Nearly half of respondents have used VPNs or Tor browsers, posing questions around the efficacy of individual countries imposing restrictions
With the UK government looking to its Online Harms White Paper to protect children from online pornography, a new survey of 16- and 17-year-olds by City, University of London supports the case for its introduction – but illustrates the size of the government’s task.
The survey found that 78% of respondents had seen online pornography on various platforms, and that their exposure was relatively recent.
Although respondents had viewed pornography an average of six days ago, it was most common for them to have already viewed it on the day of the survey.
The results showed that more (63%) had seen pornography on social media platforms than on pornographic websites (47%).
However, pornography was much more recently viewed on pornographic websites than on social media.
Furthermore, the study found that 46% of 16- and 17-year-olds had used a virtual private network (VPN) or Tor browser.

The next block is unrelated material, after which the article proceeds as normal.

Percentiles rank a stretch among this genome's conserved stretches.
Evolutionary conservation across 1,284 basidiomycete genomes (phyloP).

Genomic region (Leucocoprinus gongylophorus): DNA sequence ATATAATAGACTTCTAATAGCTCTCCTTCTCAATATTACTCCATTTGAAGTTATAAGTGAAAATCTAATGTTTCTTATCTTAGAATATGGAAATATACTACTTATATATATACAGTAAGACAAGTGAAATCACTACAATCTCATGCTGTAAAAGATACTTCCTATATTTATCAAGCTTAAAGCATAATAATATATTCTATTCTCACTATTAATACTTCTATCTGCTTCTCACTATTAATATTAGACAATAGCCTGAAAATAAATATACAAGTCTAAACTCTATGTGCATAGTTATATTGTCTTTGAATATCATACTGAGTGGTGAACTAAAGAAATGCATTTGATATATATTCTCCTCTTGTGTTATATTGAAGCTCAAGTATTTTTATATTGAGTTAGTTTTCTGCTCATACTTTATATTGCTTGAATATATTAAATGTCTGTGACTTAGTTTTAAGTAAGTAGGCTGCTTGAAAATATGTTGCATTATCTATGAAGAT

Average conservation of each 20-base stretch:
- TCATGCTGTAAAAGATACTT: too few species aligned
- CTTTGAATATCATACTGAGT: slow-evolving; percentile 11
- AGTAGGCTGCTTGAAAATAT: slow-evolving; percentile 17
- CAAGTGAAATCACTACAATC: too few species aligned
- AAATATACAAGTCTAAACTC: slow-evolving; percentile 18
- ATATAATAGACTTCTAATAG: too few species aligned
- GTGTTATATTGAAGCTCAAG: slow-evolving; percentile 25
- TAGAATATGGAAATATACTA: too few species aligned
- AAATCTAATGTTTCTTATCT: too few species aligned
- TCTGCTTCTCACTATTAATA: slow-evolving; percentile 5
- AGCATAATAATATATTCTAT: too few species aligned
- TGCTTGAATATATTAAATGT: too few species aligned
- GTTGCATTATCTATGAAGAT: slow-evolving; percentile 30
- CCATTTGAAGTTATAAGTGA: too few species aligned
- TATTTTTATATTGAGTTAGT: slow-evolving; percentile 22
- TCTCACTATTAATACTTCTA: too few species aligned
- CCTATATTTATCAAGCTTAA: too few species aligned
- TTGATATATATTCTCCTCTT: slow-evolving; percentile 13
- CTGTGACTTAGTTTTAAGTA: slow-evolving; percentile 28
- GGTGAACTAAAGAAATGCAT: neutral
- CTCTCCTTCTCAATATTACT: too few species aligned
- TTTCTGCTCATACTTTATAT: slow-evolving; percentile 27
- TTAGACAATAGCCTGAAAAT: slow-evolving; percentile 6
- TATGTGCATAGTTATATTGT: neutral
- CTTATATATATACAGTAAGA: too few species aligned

Lead author on the study, Professor Neil Thurman, said:
“The results suggest that the UK government was right to target social media platforms in its latest proposals.
“However, that 16- and 17-year-old users spend an average of more than two hours a month on dedicated pornography sites shows how important the regulation of such sites remains.”
The UK government’s Online Harms White Paper is designed to do what Part 3 of its 2017 Digital Economy Act (which was never implemented) did not – i.e., clamp down on social media platforms and search engines.
However, the extent to which 16- and 17-year-olds are familiar with VPNs makes clear that any regulation will not be a magic bullet.
Professor Thurman, an Honorary Senior Research Fellow in City’s Department of Journalism, said:
“Our finding that 46% of 16- and 17-year-olds had used a VPN or Tor browser adds weight to concerns that restrictions on legal internet pornography – such as age verification checks – imposed by a single country may be circumvented by those the restrictions are designed to protect.
“Measures taken in individual jurisdictions, or that focus on only some media platforms, are unlikely to reduce children’s exposure to online pornography as much as some hope.”
The study is published in the international peer-reviewed journal, Policy & Internet.
About Professor Neil Thurman
Professor Thurman is Professor of Communication in the Department of Media and Communication at Ludwig Maximilian University of Munich. He was a full-time member of staff in City, University of London’s Department of Journalism from 1997 until 2019 and retains an Honorary Senior Research Fellow role at the institution.
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